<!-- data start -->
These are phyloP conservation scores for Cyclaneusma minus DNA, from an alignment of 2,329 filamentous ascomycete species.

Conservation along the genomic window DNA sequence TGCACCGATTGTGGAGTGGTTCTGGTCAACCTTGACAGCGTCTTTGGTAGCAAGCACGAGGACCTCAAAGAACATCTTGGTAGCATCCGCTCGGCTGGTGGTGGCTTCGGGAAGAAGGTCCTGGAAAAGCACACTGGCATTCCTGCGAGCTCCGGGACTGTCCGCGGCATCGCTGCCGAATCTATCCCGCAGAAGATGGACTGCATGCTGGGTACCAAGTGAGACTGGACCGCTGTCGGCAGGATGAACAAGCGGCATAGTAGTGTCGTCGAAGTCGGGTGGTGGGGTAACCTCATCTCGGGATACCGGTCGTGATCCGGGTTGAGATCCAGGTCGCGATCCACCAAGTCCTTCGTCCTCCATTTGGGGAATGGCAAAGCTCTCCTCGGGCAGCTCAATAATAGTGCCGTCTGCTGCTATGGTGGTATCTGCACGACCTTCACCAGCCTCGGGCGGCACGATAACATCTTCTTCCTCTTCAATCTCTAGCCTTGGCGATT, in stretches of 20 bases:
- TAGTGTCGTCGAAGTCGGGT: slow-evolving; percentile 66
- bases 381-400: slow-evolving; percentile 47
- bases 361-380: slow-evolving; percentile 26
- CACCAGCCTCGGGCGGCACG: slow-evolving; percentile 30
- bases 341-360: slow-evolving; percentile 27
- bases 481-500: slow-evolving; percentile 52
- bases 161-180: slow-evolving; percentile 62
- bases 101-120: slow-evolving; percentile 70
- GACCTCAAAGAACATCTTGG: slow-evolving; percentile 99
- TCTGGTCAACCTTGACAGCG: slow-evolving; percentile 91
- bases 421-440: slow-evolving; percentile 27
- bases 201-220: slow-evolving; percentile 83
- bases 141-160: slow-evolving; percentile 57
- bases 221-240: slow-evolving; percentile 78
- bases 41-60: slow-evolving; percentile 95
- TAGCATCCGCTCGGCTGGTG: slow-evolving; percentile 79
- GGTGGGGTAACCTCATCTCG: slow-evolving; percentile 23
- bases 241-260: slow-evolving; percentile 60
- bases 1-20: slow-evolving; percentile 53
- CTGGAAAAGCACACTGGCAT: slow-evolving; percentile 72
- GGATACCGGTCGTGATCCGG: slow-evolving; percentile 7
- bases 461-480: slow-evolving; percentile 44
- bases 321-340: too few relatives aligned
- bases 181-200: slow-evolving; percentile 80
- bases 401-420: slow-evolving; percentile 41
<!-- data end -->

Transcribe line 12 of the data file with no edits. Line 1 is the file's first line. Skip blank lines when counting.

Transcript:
- TCTGGTCAACCTTGACAGCG: slow-evolving; percentile 91